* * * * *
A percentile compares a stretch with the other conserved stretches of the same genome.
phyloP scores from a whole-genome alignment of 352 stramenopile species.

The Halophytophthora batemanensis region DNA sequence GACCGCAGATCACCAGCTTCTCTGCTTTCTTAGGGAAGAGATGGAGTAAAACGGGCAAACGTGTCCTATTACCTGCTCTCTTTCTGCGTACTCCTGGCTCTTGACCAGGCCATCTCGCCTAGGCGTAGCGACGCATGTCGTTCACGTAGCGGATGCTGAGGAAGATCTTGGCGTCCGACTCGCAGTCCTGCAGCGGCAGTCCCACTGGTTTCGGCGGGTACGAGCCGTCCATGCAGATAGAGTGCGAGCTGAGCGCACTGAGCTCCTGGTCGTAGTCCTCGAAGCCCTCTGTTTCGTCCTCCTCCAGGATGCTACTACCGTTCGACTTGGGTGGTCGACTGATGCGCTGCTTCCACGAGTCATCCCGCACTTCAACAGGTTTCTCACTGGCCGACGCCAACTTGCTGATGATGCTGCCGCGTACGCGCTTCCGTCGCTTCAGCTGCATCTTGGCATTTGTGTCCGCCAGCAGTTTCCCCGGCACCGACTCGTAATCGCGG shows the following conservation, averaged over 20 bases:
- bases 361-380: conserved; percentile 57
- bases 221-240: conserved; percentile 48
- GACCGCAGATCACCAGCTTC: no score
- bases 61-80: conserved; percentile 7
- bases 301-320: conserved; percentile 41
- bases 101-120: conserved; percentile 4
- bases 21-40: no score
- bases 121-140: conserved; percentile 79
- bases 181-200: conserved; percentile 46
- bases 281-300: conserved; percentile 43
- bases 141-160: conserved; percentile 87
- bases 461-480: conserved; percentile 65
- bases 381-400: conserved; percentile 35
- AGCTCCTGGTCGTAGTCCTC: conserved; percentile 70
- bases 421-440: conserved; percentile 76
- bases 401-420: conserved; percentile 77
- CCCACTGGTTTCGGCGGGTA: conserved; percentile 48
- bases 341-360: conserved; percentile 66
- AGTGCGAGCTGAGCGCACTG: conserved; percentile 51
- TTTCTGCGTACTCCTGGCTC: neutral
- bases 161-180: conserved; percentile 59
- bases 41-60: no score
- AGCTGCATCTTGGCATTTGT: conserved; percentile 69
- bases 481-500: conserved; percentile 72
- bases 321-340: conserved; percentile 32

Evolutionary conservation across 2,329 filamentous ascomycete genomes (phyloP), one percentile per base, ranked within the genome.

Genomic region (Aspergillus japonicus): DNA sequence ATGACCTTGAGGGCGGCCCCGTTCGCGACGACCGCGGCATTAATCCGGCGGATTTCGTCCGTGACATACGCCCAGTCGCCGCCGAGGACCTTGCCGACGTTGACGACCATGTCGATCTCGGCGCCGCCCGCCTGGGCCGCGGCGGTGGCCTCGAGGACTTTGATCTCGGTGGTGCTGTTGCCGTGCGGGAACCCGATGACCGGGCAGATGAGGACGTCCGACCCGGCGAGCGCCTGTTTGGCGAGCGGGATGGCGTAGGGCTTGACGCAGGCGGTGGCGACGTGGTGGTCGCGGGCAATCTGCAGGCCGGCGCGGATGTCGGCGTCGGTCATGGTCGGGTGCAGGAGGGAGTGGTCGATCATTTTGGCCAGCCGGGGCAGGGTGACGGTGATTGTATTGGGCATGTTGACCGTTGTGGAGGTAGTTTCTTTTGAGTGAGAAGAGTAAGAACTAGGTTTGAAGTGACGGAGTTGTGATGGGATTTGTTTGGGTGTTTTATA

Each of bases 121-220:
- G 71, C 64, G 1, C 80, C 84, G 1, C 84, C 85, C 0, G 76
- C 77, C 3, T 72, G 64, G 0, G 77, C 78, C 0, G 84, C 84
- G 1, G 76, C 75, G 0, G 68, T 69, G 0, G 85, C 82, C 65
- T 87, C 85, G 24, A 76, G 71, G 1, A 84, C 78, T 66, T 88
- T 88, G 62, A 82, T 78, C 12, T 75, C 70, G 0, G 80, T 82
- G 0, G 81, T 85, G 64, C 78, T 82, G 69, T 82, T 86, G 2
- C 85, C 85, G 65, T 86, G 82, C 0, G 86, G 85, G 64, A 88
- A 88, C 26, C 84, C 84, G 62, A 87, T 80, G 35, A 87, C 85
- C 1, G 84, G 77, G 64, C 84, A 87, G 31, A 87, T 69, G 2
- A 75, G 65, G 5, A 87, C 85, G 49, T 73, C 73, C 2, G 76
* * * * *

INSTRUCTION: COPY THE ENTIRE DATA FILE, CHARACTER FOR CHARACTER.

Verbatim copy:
A percentile compares a stretch with the other conserved stretches of the same genome.
phyloP scores from a whole-genome alignment of 352 stramenopile species.

The Halophytophthora batemanensis region DNA sequence GACCGCAGATCACCAGCTTCTCTGCTTTCTTAGGGAAGAGATGGAGTAAAACGGGCAAACGTGTCCTATTACCTGCTCTCTTTCTGCGTACTCCTGGCTCTTGACCAGGCCATCTCGCCTAGGCGTAGCGACGCATGTCGTTCACGTAGCGGATGCTGAGGAAGATCTTGGCGTCCGACTCGCAGTCCTGCAGCGGCAGTCCCACTGGTTTCGGCGGGTACGAGCCGTCCATGCAGATAGAGTGCGAGCTGAGCGCACTGAGCTCCTGGTCGTAGTCCTCGAAGCCCTCTGTTTCGTCCTCCTCCAGGATGCTACTACCGTTCGACTTGGGTGGTCGACTGATGCGCTGCTTCCACGAGTCATCCCGCACTTCAACAGGTTTCTCACTGGCCGACGCCAACTTGCTGATGATGCTGCCGCGTACGCGCTTCCGTCGCTTCAGCTGCATCTTGGCATTTGTGTCCGCCAGCAGTTTCCCCGGCACCGACTCGTAATCGCGG shows the following conservation, averaged over 20 bases:
- bases 361-380: conserved; percentile 57
- bases 221-240: conserved; percentile 48
- GACCGCAGATCACCAGCTTC: no score
- bases 61-80: conserved; percentile 7
- bases 301-320: conserved; percentile 41
- bases 101-120: conserved; percentile 4
- bases 21-40: no score
- bases 121-140: conserved; percentile 79
- bases 181-200: conserved; percentile 46
- bases 281-300: conserved; percentile 43
- bases 141-160: conserved; percentile 87
- bases 461-480: conserved; percentile 65
- bases 381-400: conserved; percentile 35
- AGCTCCTGGTCGTAGTCCTC: conserved; percentile 70
- bases 421-440: conserved; percentile 76
- bases 401-420: conserved; percentile 77
- CCCACTGGTTTCGGCGGGTA: conserved; percentile 48
- bases 341-360: conserved; percentile 66
- AGTGCGAGCTGAGCGCACTG: conserved; percentile 51
- TTTCTGCGTACTCCTGGCTC: neutral
- bases 161-180: conserved; percentile 59
- bases 41-60: no score
- AGCTGCATCTTGGCATTTGT: conserved; percentile 69
- bases 481-500: conserved; percentile 72
- bases 321-340: conserved; percentile 32

Evolutionary conservation across 2,329 filamentous ascomycete genomes (phyloP), one percentile per base, ranked within the genome.

Genomic region (Aspergillus japonicus): DNA sequence ATGACCTTGAGGGCGGCCCCGTTCGCGACGACCGCGGCATTAATCCGGCGGATTTCGTCCGTGACATACGCCCAGTCGCCGCCGAGGACCTTGCCGACGTTGACGACCATGTCGATCTCGGCGCCGCCCGCCTGGGCCGCGGCGGTGGCCTCGAGGACTTTGATCTCGGTGGTGCTGTTGCCGTGCGGGAACCCGATGACCGGGCAGATGAGGACGTCCGACCCGGCGAGCGCCTGTTTGGCGAGCGGGATGGCGTAGGGCTTGACGCAGGCGGTGGCGACGTGGTGGTCGCGGGCAATCTGCAGGCCGGCGCGGATGTCGGCGTCGGTCATGGTCGGGTGCAGGAGGGAGTGGTCGATCATTTTGGCCAGCCGGGGCAGGGTGACGGTGATTGTATTGGGCATGTTGACCGTTGTGGAGGTAGTTTCTTTTGAGTGAGAAGAGTAAGAACTAGGTTTGAAGTGACGGAGTTGTGATGGGATTTGTTTGGGTGTTTTATA

Each of bases 121-220:
- G 71, C 64, G 1, C 80, C 84, G 1, C 84, C 85, C 0, G 76
- C 77, C 3, T 72, G 64, G 0, G 77, C 78, C 0, G 84, C 84
- G 1, G 76, C 75, G 0, G 68, T 69, G 0, G 85, C 82, C 65
- T 87, C 85, G 24, A 76, G 71, G 1, A 84, C 78, T 66, T 88
- T 88, G 62, A 82, T 78, C 12, T 75, C 70, G 0, G 80, T 82
- G 0, G 81, T 85, G 64, C 78, T 82, G 69, T 82, T 86, G 2
- C 85, C 85, G 65, T 86, G 82, C 0, G 86, G 85, G 64, A 88
- A 88, C 26, C 84, C 84, G 62, A 87, T 80, G 35, A 87, C 85
- C 1, G 84, G 77, G 64, C 84, A 87, G 31, A 87, T 69, G 2
- A 75, G 65, G 5, A 87, C 85, G 49, T 73, C 73, C 2, G 76